Seascapes: One and All exhibition artists share their inspiration

Tania Kovats and helpers bell casting on the beach at Porthcurno

Three artists discuss the original inspiration for their online artworks in One and All, our latest Trust New Art commission. The artworks are inspired by the coast and are also exhibited at Somerset House. Extract from our autumn members' magazine.

Our recent Trust New Art commission celebrates the 50th anniversary of our campaign to safeguard the British coastline with an ambitious 'immersive virtual experience’ interpreted by three very different artists.

Each of the three artists tackles the subject of our national coast in a different way and for different reasons, using visual art, sound art and poetry respectively.

Alongside the One and All online artworks, there is an exhibition at Somerset House, a former Admiralty building on the tidal Thames overlooking the river. Each artist will have a room at the exhibition. The artworks and exhibition are supported by Arts Council England.

Tania Kovats: Tide

Tania is a visual artist who has created a substantial body of work focusing on the sea, its place in human consciousness and our island identity.

'I grew up in Brighton, so I have a fondness for pebbly beaches. There’s something I find very evocative about the knocking sound of a pebble when it’s dropped. There are so many beautiful beaches in Great Britain – Chesil Beach in Dorset is one of my favourites. The South West Coast Path is beautiful too; the way it connects all those beaches.

'Tide is a digital animated interactive drawing that represents the tidal movement around the whole of the UK and follows the tide in real time. The viewer can zoom in and see what the tide is doing in different locations, or accelerate the movement, or skip forward to see when high tide will be on another day.

'I think art should get people to slow down, to pause and reflect. That’s what I’d like Tide to do. When people look at the sea, they slow down and connect to the sea’s rhythm. I want to represent the depth and meditative quality that the sea has.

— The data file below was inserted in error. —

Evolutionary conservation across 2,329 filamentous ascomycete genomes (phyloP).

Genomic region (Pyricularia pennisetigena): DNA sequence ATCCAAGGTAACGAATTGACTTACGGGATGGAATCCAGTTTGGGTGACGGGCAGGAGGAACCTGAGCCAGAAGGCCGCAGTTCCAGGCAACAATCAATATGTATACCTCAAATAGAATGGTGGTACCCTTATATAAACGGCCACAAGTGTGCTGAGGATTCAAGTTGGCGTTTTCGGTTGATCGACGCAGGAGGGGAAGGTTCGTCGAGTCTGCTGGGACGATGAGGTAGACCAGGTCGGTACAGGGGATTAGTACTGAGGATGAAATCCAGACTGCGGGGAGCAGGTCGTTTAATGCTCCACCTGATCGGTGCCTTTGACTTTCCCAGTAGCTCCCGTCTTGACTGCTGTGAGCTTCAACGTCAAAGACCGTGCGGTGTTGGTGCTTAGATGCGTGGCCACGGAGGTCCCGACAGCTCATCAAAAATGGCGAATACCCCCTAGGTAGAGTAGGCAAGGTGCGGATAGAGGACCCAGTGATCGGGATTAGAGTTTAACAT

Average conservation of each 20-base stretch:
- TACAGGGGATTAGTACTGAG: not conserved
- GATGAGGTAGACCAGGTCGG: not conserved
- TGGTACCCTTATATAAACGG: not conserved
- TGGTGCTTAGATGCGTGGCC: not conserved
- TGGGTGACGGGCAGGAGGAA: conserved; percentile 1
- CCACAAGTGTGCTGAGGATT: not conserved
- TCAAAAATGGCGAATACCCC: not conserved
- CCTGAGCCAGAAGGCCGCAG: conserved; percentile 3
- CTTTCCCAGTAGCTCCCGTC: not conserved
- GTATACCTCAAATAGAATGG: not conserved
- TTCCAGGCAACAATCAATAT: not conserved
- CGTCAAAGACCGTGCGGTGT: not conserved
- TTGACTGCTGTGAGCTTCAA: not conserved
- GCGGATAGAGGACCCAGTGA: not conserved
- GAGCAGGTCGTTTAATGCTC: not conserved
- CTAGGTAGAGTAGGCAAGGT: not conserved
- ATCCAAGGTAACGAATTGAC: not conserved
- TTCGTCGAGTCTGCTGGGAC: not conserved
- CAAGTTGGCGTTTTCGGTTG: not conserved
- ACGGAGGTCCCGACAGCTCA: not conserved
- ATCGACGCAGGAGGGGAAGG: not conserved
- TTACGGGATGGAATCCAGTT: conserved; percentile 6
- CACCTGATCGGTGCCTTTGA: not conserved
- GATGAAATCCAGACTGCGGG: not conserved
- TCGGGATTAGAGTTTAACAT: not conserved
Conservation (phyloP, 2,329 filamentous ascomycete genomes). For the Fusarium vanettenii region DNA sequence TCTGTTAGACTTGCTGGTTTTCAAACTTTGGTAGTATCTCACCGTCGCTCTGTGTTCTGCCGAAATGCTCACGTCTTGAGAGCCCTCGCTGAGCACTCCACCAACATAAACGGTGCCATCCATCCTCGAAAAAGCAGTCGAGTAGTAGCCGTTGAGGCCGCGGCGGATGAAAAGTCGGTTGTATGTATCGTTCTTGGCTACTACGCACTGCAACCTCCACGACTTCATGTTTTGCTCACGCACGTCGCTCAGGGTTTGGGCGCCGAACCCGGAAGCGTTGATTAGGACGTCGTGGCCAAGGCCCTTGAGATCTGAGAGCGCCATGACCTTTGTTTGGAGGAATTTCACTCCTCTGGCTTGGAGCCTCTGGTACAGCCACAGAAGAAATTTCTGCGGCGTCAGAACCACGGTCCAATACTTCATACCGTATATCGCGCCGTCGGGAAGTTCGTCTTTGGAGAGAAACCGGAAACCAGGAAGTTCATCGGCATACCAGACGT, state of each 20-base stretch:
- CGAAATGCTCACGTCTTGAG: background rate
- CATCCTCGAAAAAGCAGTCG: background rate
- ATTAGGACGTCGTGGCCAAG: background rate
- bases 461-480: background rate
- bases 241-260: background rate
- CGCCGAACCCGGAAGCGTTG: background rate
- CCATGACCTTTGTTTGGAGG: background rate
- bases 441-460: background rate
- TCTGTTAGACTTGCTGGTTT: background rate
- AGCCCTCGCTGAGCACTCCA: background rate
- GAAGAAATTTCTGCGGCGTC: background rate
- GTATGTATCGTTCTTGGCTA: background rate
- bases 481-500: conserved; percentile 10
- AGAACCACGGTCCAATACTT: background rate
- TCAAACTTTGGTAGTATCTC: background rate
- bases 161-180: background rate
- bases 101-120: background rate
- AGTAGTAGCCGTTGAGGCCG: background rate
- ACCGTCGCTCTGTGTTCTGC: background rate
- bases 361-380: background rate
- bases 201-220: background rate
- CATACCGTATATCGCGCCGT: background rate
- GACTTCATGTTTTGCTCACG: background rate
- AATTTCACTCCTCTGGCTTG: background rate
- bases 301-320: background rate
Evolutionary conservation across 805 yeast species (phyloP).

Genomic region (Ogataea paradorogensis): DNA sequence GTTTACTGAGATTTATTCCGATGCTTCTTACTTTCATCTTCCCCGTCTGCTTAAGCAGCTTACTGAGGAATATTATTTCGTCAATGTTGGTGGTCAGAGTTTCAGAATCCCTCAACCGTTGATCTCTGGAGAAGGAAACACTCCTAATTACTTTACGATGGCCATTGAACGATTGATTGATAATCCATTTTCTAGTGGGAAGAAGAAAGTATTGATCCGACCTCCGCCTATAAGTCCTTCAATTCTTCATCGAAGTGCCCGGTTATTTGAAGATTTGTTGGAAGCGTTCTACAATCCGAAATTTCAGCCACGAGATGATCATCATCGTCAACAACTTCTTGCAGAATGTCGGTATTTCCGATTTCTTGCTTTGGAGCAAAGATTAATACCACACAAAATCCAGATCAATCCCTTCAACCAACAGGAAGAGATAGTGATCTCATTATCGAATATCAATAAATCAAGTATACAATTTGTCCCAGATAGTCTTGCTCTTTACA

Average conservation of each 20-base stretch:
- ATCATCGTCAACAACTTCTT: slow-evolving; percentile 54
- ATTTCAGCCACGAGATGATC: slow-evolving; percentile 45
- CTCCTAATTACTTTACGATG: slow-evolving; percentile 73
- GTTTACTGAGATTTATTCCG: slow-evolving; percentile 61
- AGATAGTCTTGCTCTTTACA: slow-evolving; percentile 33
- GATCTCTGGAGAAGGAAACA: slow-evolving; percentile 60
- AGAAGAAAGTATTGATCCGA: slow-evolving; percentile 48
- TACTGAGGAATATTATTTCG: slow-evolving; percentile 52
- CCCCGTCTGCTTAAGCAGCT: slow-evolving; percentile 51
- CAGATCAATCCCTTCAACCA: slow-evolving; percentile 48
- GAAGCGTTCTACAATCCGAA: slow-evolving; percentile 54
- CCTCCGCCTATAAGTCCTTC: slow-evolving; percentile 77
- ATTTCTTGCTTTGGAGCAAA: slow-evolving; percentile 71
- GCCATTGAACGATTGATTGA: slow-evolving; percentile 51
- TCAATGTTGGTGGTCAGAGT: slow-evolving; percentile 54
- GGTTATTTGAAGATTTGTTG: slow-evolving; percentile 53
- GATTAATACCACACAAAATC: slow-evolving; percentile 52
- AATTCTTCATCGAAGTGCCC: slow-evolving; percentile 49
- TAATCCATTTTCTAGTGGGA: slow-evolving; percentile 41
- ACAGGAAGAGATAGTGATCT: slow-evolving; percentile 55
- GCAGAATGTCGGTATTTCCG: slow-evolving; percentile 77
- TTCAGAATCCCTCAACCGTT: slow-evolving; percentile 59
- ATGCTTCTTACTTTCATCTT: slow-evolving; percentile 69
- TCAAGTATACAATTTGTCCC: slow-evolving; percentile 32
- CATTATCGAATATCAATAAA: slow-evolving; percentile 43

'As part of Tide, I have created a tidal bell, which I cast on the coast in Cornwall.

'I’m testing two different methods of drawing at the moment – one that works with saturation and evaporation of ink and salt-crust and another that’s more flowing, representing the movement through mark-making. I’ll go with whichever one works best online.

'Part of my inspiration came from William Whewell, a 19th-century scientist, philosopher and theologian.'

Martyn Ware: What Does the Sea Say?

Founder of 70s new wave bands The Human League and Heaven 17, Martyn now creates soundscapes for museums, charities and live events.

'My piece is a collaborative soundscape accompanied by a video. A brightly coloured beach hut will be travelling to three post-industrial locations from July – Orford Ness in Suffolk, Ynys Barri in Pembrokeshire and the Black Beaches, County Durham.

'Visitors will be able to go into the hut and listen to recordings from the British Library Sound Archive, of a range of people talking about their coastal memories. They’ll also be able to record their own memories of the coast. I’ll use these recordings to create a vocal composition – a soundscape, called What Does the Sea Say? It will be impressionistic and allow people to meditate on the importance of the sea in their lives. I also want visitors to write their memories on the walls of the beach hut, which itself will be part of the exhibition at Somerset House.

'I don’t think we fully appreciate the National Trust. Other countries don’t have anything like it in regards to countryside and heritage. I’ve been a member on and off over the years but it was only recently that I realised how much of our coast it cares for.'

Owen Sheers: On the Sea's Land

Owen is a Welsh poet, author and scriptwriter. He also presents arts and literature programmes for TV and radio.

'I loved the idea of three different artists interpreting their experience of the British coastline. My poem is a filmic ‘journey’ in which the reader can follow images or lines into other offshoots of information or story.

'Before I write my poem, I’ll be spending two weeks on the Gower coast in August. I’ll speak with people who have knowledge of that area, or who have lived and worked there for many years. Among others, I’ll be speaking to a Swansea University academic about the Gower dialect and a geologist. Then I’ll absorb the environment, its intimations, its sense and sound, and really listen to how and why it works its magic in the way it does. At some point this will form in language, and the poem will begin with those early notes and questions.'

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